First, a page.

Growing up in Bangor during the 1950s and ’60s, there were places an East Side kid like me never ventured. Topping the list was the sprawling Dow Air Force Base. With the exception of a Thunderbirds air show and the Aug. 21, 1966 pass-through of President Lyndon B. Johnson, my civilian family and I seldom got beyond Air Force sentries on duty at the entrance stations on Hammond and Union streets.
In 1968 the air base closed, and the 11,400-foot runway transferred to Bangor International Airport. Now, much of the former base’s 2,278 acres were finally free to explore. Budding historians like me could touch the World War II-era checkerboard water tower and the Maine Avenue hangar where B-17 bombers stood ready to win the war in Europe.
But I’ve long been puzzled by one piece of largely undocumented base history: the railroad tracks that slice across the airport. What stories can these rusting relics tell? Where do they begin and end? What materials did trains carry onto Dow AFB?
Assisted by Dr. David Bergquist of Hermon, who has written and taught about the base’s history, I recently walked the old track to grasp its significance. Information supplied by Michael P. Gleason, SMSgt. (Ret.) USAF, states the tracks eventually measured nearly two miles.
“They came onto the base during two different eras,” Bergquist explained. “The original track, built in 1941, started at a siding off of Odlin Road [across from Perry Road and the Holiday Inn], running off of the Maine Central line [now the Montreal, Maine and Atlantic Railway]. This spur onto the base was used into the 1960s.”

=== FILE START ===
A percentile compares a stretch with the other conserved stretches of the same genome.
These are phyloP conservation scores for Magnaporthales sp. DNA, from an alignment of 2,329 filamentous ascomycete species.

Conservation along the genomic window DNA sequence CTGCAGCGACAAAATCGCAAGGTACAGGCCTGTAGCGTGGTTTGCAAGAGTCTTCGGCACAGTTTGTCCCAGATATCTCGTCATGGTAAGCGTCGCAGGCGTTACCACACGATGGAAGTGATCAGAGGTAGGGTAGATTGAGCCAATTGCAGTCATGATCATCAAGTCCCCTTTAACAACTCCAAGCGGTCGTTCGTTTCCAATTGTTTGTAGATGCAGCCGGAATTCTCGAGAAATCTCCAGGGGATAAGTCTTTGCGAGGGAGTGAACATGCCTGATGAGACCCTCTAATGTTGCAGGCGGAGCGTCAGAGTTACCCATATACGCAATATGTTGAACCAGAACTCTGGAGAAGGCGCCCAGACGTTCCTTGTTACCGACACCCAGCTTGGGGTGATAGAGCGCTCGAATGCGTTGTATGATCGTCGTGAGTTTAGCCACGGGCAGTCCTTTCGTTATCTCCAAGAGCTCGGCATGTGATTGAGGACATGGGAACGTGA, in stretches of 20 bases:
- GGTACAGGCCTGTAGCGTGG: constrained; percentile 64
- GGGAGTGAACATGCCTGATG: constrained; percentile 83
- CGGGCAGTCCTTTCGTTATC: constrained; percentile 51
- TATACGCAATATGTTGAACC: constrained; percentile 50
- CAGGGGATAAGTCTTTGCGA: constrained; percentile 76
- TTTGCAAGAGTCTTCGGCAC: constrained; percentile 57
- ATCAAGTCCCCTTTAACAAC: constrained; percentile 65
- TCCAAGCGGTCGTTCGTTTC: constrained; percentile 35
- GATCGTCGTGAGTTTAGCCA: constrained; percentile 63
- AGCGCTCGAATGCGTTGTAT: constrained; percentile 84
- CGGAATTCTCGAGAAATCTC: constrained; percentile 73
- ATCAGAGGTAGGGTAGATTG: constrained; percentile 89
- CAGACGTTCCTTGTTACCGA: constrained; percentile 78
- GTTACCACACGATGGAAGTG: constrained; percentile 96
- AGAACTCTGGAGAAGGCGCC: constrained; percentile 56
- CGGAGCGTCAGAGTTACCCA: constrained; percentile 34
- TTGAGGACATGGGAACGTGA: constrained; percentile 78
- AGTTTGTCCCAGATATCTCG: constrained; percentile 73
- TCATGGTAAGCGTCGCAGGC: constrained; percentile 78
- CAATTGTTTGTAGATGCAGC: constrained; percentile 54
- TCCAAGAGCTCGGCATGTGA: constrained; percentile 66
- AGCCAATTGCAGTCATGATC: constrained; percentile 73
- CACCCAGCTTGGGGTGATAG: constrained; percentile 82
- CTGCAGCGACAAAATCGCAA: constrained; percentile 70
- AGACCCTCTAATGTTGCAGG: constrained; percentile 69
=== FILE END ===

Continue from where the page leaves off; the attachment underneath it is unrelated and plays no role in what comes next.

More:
Another section Bergquist calls the “Cold War track” was built closer to the base after Dow Air Force Base expanded its runway in 1956 to handle mammoth B-52 Stratofortress bombers. Hammond Street was cut off, Odlin Road’s path was changed, and a section of outer Hammond Street nicknamed “The Bulge” was constructed. A newer track joined the 1941 section and ended near today’s General Electric plant at 208 Maine Ave.
“It wasn’t just munitions such as machine guns that the railroad transported,” Bergquist said. “It carried fuel, food, and airplane engines. A hundred thousand soldiers passed through Dow AFB [then named Dow Army Field] during WWII, and they had to be fed, armed, and clothed. Do you know they supplied Arctic uniforms to Bangor?”
The old WW II magazine off Odlin Road, today an industrial park with an old water tower and bunkers, received materials transported by truck from the base. Railroad tracks never entered the magazine because a steep grade exceeded what a train could maneuver. So every day, a constant shuttle of trucks, some of which went to the siding, others directly onto the base, kept the supply lines open. Base warehouses stored materials awaiting air shipment to Europe.
Ghostly relics on track sections near Odlin Road, Hammond Street, and Maine Avenue include switching equipment, electrical junction boxes and metal spikes stamped “41” to commemorate the pre-Pearl Harbor war effort. Near where a theme park, print shops, motels, restaurants, an Elks Club lodge, and dental office serve today’s Bangor, a railroad once made special deliveries. One conspicuous track link sits in front of the Maine Air Museum at 98 Maine Ave., near the site of a WW II-era warehouse.
Visitors to the Dow AFB railroad tracks should use caution and watch for approaching trains and traffic. Expect to find only small sections of the overgrown 2-mile track and to dress in long pants and comfortable foot gear. Always respect historic sites and honor their significance.